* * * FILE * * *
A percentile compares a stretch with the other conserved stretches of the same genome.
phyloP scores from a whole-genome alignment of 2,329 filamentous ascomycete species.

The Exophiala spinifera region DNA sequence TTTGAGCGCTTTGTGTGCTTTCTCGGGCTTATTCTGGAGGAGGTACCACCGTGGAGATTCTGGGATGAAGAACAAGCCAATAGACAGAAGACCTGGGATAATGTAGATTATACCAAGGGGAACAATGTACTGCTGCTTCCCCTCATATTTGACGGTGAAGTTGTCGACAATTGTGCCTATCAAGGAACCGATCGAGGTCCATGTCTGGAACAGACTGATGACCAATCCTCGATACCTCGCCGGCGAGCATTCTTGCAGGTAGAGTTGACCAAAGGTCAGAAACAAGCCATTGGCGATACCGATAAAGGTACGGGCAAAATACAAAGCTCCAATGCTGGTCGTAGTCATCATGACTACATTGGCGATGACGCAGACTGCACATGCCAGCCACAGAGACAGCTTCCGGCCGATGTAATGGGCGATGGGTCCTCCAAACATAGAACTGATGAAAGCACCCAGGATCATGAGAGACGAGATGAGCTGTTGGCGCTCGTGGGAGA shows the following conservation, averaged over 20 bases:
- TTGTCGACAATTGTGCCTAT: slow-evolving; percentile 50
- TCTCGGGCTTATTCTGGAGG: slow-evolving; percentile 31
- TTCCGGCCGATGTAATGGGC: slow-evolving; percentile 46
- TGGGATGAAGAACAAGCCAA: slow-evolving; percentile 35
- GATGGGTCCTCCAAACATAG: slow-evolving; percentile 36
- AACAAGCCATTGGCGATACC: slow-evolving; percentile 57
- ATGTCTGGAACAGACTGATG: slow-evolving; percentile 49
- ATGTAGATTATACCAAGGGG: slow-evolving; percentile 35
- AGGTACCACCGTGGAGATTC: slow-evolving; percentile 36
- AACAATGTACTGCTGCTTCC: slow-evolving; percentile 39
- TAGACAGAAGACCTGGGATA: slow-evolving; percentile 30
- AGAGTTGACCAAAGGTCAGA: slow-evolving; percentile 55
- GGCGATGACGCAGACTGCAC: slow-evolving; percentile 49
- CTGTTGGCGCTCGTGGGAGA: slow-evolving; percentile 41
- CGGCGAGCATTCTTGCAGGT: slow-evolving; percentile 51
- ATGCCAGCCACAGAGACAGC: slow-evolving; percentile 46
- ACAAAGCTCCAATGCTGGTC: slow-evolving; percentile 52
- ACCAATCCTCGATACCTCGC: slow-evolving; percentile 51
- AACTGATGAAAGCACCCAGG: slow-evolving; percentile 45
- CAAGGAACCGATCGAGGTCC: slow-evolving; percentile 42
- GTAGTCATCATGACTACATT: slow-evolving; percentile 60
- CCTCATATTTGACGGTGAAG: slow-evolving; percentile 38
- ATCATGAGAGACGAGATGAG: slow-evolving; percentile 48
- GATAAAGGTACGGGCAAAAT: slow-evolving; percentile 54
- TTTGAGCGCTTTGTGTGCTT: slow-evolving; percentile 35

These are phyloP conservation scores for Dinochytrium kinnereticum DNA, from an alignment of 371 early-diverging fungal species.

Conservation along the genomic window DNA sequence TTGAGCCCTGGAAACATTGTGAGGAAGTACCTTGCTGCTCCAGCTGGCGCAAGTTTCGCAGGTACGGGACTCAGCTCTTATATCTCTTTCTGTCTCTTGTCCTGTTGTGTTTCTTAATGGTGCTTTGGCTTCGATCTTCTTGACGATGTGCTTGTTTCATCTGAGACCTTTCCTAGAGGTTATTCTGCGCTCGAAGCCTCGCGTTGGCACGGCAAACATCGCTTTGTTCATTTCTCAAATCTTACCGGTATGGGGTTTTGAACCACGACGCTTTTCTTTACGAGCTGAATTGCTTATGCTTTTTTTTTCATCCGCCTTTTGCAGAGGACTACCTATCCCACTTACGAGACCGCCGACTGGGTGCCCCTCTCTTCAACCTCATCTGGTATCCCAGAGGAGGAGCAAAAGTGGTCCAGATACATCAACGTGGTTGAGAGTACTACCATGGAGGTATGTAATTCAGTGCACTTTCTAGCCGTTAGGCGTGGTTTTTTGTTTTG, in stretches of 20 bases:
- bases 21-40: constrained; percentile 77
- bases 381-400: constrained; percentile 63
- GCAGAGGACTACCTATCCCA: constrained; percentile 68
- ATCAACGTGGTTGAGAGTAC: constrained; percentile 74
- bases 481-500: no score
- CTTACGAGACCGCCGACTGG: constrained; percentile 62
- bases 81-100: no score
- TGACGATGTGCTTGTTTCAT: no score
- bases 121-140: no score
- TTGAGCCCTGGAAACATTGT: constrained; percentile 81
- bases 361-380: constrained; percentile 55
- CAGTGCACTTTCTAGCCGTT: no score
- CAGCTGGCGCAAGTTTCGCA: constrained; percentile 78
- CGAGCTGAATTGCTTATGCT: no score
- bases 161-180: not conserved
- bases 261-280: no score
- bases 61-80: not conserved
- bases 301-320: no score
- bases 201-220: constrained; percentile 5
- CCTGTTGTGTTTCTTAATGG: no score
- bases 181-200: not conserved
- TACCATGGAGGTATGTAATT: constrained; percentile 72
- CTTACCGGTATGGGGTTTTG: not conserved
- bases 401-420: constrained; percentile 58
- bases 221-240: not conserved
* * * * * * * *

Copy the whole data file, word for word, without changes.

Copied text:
A percentile compares a stretch with the other conserved stretches of the same genome.
phyloP scores from a whole-genome alignment of 2,329 filamentous ascomycete species.

The Exophiala spinifera region DNA sequence TTTGAGCGCTTTGTGTGCTTTCTCGGGCTTATTCTGGAGGAGGTACCACCGTGGAGATTCTGGGATGAAGAACAAGCCAATAGACAGAAGACCTGGGATAATGTAGATTATACCAAGGGGAACAATGTACTGCTGCTTCCCCTCATATTTGACGGTGAAGTTGTCGACAATTGTGCCTATCAAGGAACCGATCGAGGTCCATGTCTGGAACAGACTGATGACCAATCCTCGATACCTCGCCGGCGAGCATTCTTGCAGGTAGAGTTGACCAAAGGTCAGAAACAAGCCATTGGCGATACCGATAAAGGTACGGGCAAAATACAAAGCTCCAATGCTGGTCGTAGTCATCATGACTACATTGGCGATGACGCAGACTGCACATGCCAGCCACAGAGACAGCTTCCGGCCGATGTAATGGGCGATGGGTCCTCCAAACATAGAACTGATGAAAGCACCCAGGATCATGAGAGACGAGATGAGCTGTTGGCGCTCGTGGGAGA shows the following conservation, averaged over 20 bases:
- TTGTCGACAATTGTGCCTAT: slow-evolving; percentile 50
- TCTCGGGCTTATTCTGGAGG: slow-evolving; percentile 31
- TTCCGGCCGATGTAATGGGC: slow-evolving; percentile 46
- TGGGATGAAGAACAAGCCAA: slow-evolving; percentile 35
- GATGGGTCCTCCAAACATAG: slow-evolving; percentile 36
- AACAAGCCATTGGCGATACC: slow-evolving; percentile 57
- ATGTCTGGAACAGACTGATG: slow-evolving; percentile 49
- ATGTAGATTATACCAAGGGG: slow-evolving; percentile 35
- AGGTACCACCGTGGAGATTC: slow-evolving; percentile 36
- AACAATGTACTGCTGCTTCC: slow-evolving; percentile 39
- TAGACAGAAGACCTGGGATA: slow-evolving; percentile 30
- AGAGTTGACCAAAGGTCAGA: slow-evolving; percentile 55
- GGCGATGACGCAGACTGCAC: slow-evolving; percentile 49
- CTGTTGGCGCTCGTGGGAGA: slow-evolving; percentile 41
- CGGCGAGCATTCTTGCAGGT: slow-evolving; percentile 51
- ATGCCAGCCACAGAGACAGC: slow-evolving; percentile 46
- ACAAAGCTCCAATGCTGGTC: slow-evolving; percentile 52
- ACCAATCCTCGATACCTCGC: slow-evolving; percentile 51
- AACTGATGAAAGCACCCAGG: slow-evolving; percentile 45
- CAAGGAACCGATCGAGGTCC: slow-evolving; percentile 42
- GTAGTCATCATGACTACATT: slow-evolving; percentile 60
- CCTCATATTTGACGGTGAAG: slow-evolving; percentile 38
- ATCATGAGAGACGAGATGAG: slow-evolving; percentile 48
- GATAAAGGTACGGGCAAAAT: slow-evolving; percentile 54
- TTTGAGCGCTTTGTGTGCTT: slow-evolving; percentile 35

These are phyloP conservation scores for Dinochytrium kinnereticum DNA, from an alignment of 371 early-diverging fungal species.

Conservation along the genomic window DNA sequence TTGAGCCCTGGAAACATTGTGAGGAAGTACCTTGCTGCTCCAGCTGGCGCAAGTTTCGCAGGTACGGGACTCAGCTCTTATATCTCTTTCTGTCTCTTGTCCTGTTGTGTTTCTTAATGGTGCTTTGGCTTCGATCTTCTTGACGATGTGCTTGTTTCATCTGAGACCTTTCCTAGAGGTTATTCTGCGCTCGAAGCCTCGCGTTGGCACGGCAAACATCGCTTTGTTCATTTCTCAAATCTTACCGGTATGGGGTTTTGAACCACGACGCTTTTCTTTACGAGCTGAATTGCTTATGCTTTTTTTTTCATCCGCCTTTTGCAGAGGACTACCTATCCCACTTACGAGACCGCCGACTGGGTGCCCCTCTCTTCAACCTCATCTGGTATCCCAGAGGAGGAGCAAAAGTGGTCCAGATACATCAACGTGGTTGAGAGTACTACCATGGAGGTATGTAATTCAGTGCACTTTCTAGCCGTTAGGCGTGGTTTTTTGTTTTG, in stretches of 20 bases:
- bases 21-40: constrained; percentile 77
- bases 381-400: constrained; percentile 63
- GCAGAGGACTACCTATCCCA: constrained; percentile 68
- ATCAACGTGGTTGAGAGTAC: constrained; percentile 74
- bases 481-500: no score
- CTTACGAGACCGCCGACTGG: constrained; percentile 62
- bases 81-100: no score
- TGACGATGTGCTTGTTTCAT: no score
- bases 121-140: no score
- TTGAGCCCTGGAAACATTGT: constrained; percentile 81
- bases 361-380: constrained; percentile 55
- CAGTGCACTTTCTAGCCGTT: no score
- CAGCTGGCGCAAGTTTCGCA: constrained; percentile 78
- CGAGCTGAATTGCTTATGCT: no score
- bases 161-180: not conserved
- bases 261-280: no score
- bases 61-80: not conserved
- bases 301-320: no score
- bases 201-220: constrained; percentile 5
- CCTGTTGTGTTTCTTAATGG: no score
- bases 181-200: not conserved
- TACCATGGAGGTATGTAATT: constrained; percentile 72
- CTTACCGGTATGGGGTTTTG: not conserved
- bases 401-420: constrained; percentile 58
- bases 221-240: not conserved